Note: The calendar is a bare bones list of sources to know and material to hand in on specific dates. Blackboard (Bb) Learning Modules have the complete set of resources / activities for each unit. 

Week 1

Monday: Getting Started on Our Shared Journey

  • Before class: Read the syllabus with special attention to the learning objectives and the assessment section.
  • During class: Syllabus review – basics. Lab orientation. Dialogue about individual interests within our course topic area. Prof. Edwards Robeson will finish the syllabus with individualized assignments based on this discussion.
  • After class: 12:15 PM – Attend MLK Jr. Day Address: Carlyle Brown in Acting Black (Page Theater). 

Wednesday: Getting Started on Our Shared Journey – With Some Traction! ☺

  • Before class:
    • Asynchronous Discussion:
      • Due before 11:59pm Monday, post to thread on Bb.
      • Due before 5pm Tuesday, respond to 2 classmate posts on Bb.
      • Due before class Weds, read all Bb discussion posts; prepare for dialogue. 
    • Lab activity: Before class, read think about the four webpages under the About tab at
  • During class: Prof. Edwards Robeson will facilitate dialogues re: Acting Black + discussion posts, and about lab plans, and respond to questions / suggestions about the syllabus. 

Friday: Why Study the Human Services Profession + Religious and Ethical Worldviews? 

  •  Before class:
    •  Explore the “why” behind these two themes, and the “how” of appreciative inquiry, by reading and marking up (annotating) these two sources from our Bb course. Before you read, please download the prep/reading guide
    • Prepare your first Lab Report.You will not have much activity to report,but you can at least get the formatting down, and report on your efforts and the results so far. Bring a printed copy to class. 
  • During class: [Notes + Dialogue] Have the other two readings and your notes handy to support your active participation in dialogue about what you have learned from the two sources. Lab reports due; peer review in class.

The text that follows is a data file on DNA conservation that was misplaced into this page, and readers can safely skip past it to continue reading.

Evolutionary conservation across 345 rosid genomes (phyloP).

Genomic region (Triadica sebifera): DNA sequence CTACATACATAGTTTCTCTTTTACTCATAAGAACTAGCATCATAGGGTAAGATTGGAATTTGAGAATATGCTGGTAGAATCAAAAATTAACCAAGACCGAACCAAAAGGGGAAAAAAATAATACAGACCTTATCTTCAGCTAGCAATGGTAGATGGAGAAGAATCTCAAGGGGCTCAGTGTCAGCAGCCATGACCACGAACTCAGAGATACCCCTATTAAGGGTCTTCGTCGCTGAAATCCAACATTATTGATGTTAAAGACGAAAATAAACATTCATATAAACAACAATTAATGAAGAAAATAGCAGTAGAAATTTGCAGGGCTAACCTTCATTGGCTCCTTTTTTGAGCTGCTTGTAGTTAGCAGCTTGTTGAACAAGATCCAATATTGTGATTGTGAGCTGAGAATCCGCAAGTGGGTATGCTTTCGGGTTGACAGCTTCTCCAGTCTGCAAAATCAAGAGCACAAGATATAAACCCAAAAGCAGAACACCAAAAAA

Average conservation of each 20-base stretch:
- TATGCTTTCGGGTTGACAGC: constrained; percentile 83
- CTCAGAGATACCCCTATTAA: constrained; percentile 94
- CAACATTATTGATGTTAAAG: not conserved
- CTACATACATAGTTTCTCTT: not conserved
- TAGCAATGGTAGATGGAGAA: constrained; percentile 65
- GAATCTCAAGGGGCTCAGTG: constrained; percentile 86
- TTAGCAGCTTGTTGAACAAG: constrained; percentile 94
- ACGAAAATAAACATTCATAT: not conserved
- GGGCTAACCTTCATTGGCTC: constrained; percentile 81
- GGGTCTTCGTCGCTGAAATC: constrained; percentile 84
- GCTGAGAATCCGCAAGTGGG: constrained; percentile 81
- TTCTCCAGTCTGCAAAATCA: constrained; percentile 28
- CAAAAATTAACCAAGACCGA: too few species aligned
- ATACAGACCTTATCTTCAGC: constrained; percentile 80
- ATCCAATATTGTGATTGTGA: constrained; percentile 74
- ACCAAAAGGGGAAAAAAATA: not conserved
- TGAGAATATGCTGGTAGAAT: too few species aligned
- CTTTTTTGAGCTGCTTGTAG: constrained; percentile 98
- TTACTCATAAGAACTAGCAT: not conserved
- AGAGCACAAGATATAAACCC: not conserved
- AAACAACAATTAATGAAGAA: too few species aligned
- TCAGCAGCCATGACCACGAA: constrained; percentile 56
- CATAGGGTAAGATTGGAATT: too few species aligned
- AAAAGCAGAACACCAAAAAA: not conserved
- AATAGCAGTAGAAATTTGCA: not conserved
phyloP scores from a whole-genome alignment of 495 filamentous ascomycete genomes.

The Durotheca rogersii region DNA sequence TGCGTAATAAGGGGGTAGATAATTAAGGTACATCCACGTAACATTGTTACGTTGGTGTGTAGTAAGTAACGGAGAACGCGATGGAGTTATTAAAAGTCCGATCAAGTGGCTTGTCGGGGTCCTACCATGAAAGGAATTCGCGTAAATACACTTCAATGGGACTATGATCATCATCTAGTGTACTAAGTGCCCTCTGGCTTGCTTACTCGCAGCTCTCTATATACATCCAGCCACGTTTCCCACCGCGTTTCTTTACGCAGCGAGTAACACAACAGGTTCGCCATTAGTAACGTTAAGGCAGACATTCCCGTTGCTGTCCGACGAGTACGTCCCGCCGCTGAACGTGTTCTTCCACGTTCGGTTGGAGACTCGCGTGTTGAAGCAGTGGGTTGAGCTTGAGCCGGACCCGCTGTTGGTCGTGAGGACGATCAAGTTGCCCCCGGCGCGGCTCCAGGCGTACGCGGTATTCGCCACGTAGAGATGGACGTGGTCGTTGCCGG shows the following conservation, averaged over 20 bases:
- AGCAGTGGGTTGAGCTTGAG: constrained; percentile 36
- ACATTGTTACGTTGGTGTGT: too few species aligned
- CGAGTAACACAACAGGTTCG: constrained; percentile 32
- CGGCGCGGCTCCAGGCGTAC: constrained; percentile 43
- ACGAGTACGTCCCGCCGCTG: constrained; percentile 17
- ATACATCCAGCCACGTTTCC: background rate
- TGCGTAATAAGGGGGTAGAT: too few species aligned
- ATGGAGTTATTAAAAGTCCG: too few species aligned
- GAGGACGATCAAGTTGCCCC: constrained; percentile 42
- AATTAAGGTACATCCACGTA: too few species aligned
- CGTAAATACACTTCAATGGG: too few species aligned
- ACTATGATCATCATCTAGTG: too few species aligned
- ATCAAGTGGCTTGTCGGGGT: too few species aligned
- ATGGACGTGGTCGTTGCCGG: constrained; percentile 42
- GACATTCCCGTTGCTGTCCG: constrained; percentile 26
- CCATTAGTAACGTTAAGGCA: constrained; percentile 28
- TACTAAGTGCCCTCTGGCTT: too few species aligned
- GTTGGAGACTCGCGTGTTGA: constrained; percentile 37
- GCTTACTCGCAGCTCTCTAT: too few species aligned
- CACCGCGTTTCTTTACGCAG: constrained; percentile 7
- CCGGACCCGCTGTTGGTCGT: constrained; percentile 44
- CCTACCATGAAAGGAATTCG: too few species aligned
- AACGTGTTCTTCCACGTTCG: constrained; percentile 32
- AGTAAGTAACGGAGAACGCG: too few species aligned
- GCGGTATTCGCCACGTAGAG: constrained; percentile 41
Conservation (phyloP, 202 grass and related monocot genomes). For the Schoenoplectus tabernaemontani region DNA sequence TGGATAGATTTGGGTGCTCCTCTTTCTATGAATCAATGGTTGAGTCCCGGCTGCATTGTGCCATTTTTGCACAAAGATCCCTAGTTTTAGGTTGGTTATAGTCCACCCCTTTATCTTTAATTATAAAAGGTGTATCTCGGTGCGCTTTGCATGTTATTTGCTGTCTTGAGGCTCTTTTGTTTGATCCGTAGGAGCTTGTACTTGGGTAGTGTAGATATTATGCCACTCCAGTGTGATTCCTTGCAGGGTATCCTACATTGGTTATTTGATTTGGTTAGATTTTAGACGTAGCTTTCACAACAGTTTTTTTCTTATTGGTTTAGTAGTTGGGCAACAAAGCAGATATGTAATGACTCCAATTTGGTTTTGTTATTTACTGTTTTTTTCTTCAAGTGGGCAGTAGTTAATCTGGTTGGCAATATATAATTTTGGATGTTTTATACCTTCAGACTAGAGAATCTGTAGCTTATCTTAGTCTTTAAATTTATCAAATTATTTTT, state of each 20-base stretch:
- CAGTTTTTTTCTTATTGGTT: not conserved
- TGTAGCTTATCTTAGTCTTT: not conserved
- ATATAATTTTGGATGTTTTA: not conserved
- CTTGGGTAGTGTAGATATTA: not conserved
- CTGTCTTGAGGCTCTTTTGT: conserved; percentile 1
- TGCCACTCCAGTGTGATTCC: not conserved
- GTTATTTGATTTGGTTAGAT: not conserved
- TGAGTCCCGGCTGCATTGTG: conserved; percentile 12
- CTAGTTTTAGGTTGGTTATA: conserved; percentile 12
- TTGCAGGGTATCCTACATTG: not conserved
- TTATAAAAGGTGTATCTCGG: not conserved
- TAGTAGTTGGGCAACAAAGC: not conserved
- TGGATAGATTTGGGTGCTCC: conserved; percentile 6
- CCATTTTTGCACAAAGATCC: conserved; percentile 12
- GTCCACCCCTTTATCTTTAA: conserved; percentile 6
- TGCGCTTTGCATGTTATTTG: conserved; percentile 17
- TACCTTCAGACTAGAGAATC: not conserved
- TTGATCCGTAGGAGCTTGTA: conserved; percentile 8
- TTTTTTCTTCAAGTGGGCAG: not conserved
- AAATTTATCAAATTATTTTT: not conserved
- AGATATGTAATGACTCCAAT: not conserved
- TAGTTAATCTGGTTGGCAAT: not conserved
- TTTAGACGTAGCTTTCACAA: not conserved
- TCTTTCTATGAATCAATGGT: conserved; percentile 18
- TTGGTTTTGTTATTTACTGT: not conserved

• After class: Friday, 2:30 – 3:00pm – Prof. ER will hold the first optional “plan for success” session of the semester, at or near her office. Stop in if you like, leave when you must. We will look at the readings and other sources for next week, to help you plan for success in the course – and of course, answer any lingering questions you might have from the ending week. 

Week 2

Monday: Worldview: What Is It?

  • Before class: Explore the concept “worldview” by reading and marking up (annotating) these two sources from our Bb course. Print / Download the reading guide and sources, then read / annotate / digest! Some of the vocabulary is challenging; be prepared to look up terms, and to read each source more than once! 

Wednesday: A Personal Worldview Committed to Pluralism for the Common Good

  • Before class: Explore the concept “pluralism”, along with “civic engagement” and “common good”. Read and annotate these sources; bring them and your notes to class.
    • Harvard University Pluralism Project, “From Diversity to Pluralism
    • Reza Fakhari,“ Educating forReligious Pluralism and Inclusive Citizenship”  

Friday: Institutional and Professional “Worldviews”: Two Other Types of “Community” for Understanding and Building the Common Good 

  • Before class:
  • In class: Appreciative Civic Engagement Lab in-class work, last 1⁄2 of class.
  • After class:
    • 2:30–3:00pm–Weekly optional“ plan for success” session @Prof. ER’s office.
    • 11:59pm–Lab Reports due. Topics: Availability (3 blocks of time) for out-of-class group work; brief statement of strengths and concerns about group work; sense of developing class community at this point. 

Week 3

Monday: Worldview Reveal! 

  • In class: Appreciative Knowledge Assignment 1 due. Discussion Questions:
    • What do you believe is the morally correct way to handle one’s own needs and suffering?
    • What do you believe about an individual’s obligation to respond to the needs or suffering of others? If you believe in any level of obligation, what are the limits or conditions of that obligation?
    • Is “helping” others gratuitously–for free–more morally correct or valuable than helping others as part of one’s job?
    • Is it possible for a person’s help to others to be motivated entirely by altruism? 

Wednesday: Introduction to Interfaith Leadership in a Pluralist Democracy 

Friday: World Interfaith Harmony Week (First Day) 

Week 4